A peer-reviewed journal that offers evidence-based clinical information and continuing education for dentists.

Dental Patients Willing to Pay More for Less Painful Injections

Americans are doing what they can to save money in these unprecedented times, but there is one area where many are willing to pay more: the dental office. Specifically, patients would pay more for less painful dental injections.

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Americans are doing what they can to save money in these unprecedented times, but there is one area where many are willing to pay more: the dental office. Specifically, patients would pay more for less painful dental injections. According to a survey by Balanced pHarma, a North Carolina-based company that specializes in the development of local anesthetic drugs and devices that contribute to patient comfort and safety, 70% of dental patients say they would pay more for themselves, and 90% would pay more for a less painful injection for a loved one. 

The online survey of 92 patients asked about their dental office experiences, including what they found most fearful about visiting the dentist, how they feel about dental injections, and whether they would be willing to pay more for less painful injections. 

More than seven out of 10 survey participants said they would pay extra if their dentist used a faster, less painful local anesthetic, and more than half were willing to pay at least 10% more for the less painful anesthetic procedure.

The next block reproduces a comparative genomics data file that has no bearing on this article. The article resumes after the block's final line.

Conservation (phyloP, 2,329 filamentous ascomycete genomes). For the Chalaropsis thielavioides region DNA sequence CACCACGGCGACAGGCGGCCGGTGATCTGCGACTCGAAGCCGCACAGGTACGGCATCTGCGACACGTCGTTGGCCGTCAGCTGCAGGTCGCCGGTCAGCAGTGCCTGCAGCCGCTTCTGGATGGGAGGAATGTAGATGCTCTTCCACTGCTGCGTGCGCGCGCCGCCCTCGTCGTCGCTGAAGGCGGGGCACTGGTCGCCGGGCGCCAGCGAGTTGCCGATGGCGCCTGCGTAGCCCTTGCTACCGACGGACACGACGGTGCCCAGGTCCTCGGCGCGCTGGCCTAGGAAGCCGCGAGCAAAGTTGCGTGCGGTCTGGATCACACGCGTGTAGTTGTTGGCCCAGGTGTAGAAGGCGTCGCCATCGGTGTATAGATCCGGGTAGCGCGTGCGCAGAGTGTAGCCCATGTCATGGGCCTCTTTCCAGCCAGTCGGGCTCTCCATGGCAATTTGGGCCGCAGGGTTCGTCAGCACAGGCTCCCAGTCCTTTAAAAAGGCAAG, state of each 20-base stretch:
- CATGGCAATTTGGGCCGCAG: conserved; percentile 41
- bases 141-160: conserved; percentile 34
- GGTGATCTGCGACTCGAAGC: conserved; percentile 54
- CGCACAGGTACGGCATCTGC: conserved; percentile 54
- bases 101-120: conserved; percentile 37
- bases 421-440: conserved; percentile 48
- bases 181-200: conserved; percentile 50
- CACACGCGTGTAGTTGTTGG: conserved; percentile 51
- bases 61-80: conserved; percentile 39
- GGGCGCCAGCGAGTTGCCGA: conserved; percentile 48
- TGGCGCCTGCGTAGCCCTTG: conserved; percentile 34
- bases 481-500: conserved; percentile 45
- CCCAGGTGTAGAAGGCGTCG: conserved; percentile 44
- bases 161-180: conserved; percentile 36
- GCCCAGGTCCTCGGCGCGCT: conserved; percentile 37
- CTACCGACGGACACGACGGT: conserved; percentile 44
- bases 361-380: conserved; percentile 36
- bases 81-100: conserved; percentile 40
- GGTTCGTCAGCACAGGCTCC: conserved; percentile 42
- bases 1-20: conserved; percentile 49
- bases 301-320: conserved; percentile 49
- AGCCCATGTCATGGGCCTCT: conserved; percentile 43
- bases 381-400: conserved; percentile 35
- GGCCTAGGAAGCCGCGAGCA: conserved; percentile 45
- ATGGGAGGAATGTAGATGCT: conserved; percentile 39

Additional findings include more than one-third of participants stating they would switch dentists to find one that offered a less painful anesthetic option; 12% of patients said fear of injections keeps they from visiting the dentist as often as they should; and 47% reported painless injections were a “must have” when selecting a dentist. 

Dental anxiety is common, and patients may present with unmet dental needs due to treatment delays. Dentists and dental hygienists should know how to help patients deal with fear, and be ready to offer various coping mechanisms to make the visit more pleasant. Mindfulness techniques, animal-assisted interventions, and breathing exercises are some ways to address dental anxiety. Techniques to make dental injections more tolerable include buffering local anesthetic agents, computer controlled delivery devices, and the use of distraction methods, such as lip vibration techniques.

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